Monday, November 11, 2013

Fallen Princesses

Thanks to the fantasticness of social media and what not, I came across a really interesting article featuring a photographer to the name of Dina Goldstein. The story focused on her latest series named "Fallen Princesses".

(I highly suggest you read the article here before continuing reading my post.)

Essentially, Ms. Goldstein took the lives of arguably the most well known females of all time (the Disney Princesses) and captured their real world fate. I have to say this is probably one of the most interesting photographer's series I have yet to come across in my short life span in photography. I enjoy that the article has the photographer's comments below each picture because as much as I hate to admit it, I didn't "get" some of the pictures right away. Although once I read her reasoning behind each photograph I couldn't help but to think how genius they were.

One of my favorites has to be Ariel's. For those who didn't have the time to read the article, she was put in an aquarium and a little boy is gazing upon her from in front of the glass. Ms. Goldstein's comment was about how our society is fixated on beauty. We tend to capture things that are unique and extraordinary and keep them for our own pleasure and entertainment, and I couldn't agree more.

Another one that hit hard was Belle's photograph. For anyone who needs a refresher, Belle was especially noted for her beauty in her story. In her photo she has aged and is faced with the choice of whether to accept her new beauty or use modern day interventions to bring herself back to her original looks and she chooses the latter. It's a story that should even speak to the younger generation; self-image is a dangerous thing.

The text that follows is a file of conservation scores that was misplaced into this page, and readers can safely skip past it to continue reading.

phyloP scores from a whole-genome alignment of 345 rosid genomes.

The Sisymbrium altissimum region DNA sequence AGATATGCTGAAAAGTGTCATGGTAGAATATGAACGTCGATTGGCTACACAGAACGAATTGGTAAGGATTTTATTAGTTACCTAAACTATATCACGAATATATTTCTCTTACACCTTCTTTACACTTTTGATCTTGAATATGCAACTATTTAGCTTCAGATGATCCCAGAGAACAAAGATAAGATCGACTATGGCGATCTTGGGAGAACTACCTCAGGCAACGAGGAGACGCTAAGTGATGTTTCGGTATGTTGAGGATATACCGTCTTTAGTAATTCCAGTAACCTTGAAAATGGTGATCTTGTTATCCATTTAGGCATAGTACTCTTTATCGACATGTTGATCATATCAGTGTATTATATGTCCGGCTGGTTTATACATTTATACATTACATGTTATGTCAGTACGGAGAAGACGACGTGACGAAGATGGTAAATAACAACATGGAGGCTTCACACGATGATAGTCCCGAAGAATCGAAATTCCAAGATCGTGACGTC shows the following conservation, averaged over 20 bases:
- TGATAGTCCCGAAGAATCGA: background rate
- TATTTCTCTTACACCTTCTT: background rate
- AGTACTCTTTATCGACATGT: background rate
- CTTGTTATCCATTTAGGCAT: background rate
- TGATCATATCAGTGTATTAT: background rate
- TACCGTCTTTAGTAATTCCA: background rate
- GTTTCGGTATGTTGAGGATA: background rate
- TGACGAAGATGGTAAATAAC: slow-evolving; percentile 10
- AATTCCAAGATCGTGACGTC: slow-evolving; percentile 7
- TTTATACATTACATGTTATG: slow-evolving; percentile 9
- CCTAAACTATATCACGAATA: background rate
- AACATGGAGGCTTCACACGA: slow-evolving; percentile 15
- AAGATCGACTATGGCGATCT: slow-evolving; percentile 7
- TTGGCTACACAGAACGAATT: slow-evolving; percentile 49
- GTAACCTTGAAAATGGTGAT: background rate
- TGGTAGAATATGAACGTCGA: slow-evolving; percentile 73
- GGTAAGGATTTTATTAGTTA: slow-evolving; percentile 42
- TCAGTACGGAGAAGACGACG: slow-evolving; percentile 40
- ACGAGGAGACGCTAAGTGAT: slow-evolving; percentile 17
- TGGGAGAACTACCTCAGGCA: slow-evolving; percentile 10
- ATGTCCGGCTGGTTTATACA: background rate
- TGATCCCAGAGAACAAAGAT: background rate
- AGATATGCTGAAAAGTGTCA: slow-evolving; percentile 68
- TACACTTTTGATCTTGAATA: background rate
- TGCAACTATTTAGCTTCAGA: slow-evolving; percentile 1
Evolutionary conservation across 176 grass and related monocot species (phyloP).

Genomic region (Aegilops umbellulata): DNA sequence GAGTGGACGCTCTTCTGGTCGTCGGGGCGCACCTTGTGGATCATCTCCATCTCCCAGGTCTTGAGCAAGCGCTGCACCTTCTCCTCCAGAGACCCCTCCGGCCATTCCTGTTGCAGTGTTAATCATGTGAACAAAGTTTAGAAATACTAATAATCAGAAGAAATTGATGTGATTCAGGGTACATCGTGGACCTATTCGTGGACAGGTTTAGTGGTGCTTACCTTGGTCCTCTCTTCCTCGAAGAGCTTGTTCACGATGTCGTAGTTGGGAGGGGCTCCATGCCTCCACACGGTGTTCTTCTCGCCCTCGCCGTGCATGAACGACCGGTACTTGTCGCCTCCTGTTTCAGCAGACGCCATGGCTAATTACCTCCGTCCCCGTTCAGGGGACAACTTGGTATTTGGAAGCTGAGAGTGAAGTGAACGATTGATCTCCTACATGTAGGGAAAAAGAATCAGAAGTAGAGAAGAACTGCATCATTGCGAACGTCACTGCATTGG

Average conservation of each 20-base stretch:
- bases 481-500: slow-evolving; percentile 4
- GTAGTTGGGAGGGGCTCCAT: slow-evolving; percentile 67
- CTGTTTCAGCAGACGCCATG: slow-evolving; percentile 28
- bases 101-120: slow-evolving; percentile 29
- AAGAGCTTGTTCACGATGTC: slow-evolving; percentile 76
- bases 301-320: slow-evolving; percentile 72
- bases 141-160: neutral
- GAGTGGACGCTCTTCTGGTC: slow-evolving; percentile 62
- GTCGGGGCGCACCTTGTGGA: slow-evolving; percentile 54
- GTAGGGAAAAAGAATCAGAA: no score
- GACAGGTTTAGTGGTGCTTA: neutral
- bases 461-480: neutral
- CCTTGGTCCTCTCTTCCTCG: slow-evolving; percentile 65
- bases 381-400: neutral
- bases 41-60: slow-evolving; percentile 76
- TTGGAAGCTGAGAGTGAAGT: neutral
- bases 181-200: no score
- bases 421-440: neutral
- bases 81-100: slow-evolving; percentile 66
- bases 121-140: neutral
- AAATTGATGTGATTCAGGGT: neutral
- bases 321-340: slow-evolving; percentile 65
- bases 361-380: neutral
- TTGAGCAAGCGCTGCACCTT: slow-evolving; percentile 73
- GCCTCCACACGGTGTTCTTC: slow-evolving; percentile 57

I'm trying so hard not to talk about every picture she shot, so I'll conclude my review with Rapunzel's picture. This princess is easily notable for her hair which is the center of her fairy book story. In her modern world fate she is faced with a harsh battle fought by numerous people -cancer- which results in the loss of her beloved hair. It's a degrading side effect for many women whether they have long blonde locks or not and the picture speaks so much.

The article mentions that the series was shot on a budget of practically nothing which kind of makes me appreciate the photos a little more. Also I noticed on another article that I read about the series that many people had an issue with Princess Jasmine's picture as they thought it implied a racist meaning, although in her defense this article didn't explain the meaning of each picture like the one I linked you all to, and some people's minds think up crazy things when they're left to their own devices if you know what I mean. I could play devil's advocate as I do see where their racists comments could be stemmed, but her choosing for Jasmine to be fighting in the battlefield wasn't for stereotypical purposes, but because this was a reasonable outcome for Jasmine's personality. She's very rebellious and strong willed therefore it makes sense that she would be the type of woman to go off and defend her country. This is just my opinion and if yours differs, I'd love to know.

All I have to say is kudos to your Ms. Goldstein, kudos to you.

Oh and have a fabulous day.


  1. Thanks very much for posting this, it's exactly my "thing", I suppose you could say :)

    We like to objectify women by personifying an impossible ideal, and it is good to see people challenge these in a tasteful way.. I would agree that only the most extreme of the politically correct would find a problem with the Jasmine one - unlike most of the Disney princesses, it is made clear which part of the world she hails from, and circumstances in this part of world would likely cause someone like her to join the army.. Also, overly-sensitive American commentators always seem to imagine the rest of the world as so touchy! I doubt most of these supposedly grave social or ideological injustices are even noticed in their own country!
    Again, awesome post :)

    1. Thank you so much for your kind words and your opinion on the Jasmine piece! I couldn't agree more with you and especially as an American myself, I've nociced people are a little too focused on trying not to step on other people's toes. Anything that could remotely imply a steroetypical or racial meaning is called to attention when in reality they're assumption is the farthest from the truth. I'm so glad you enjoyed my post. :)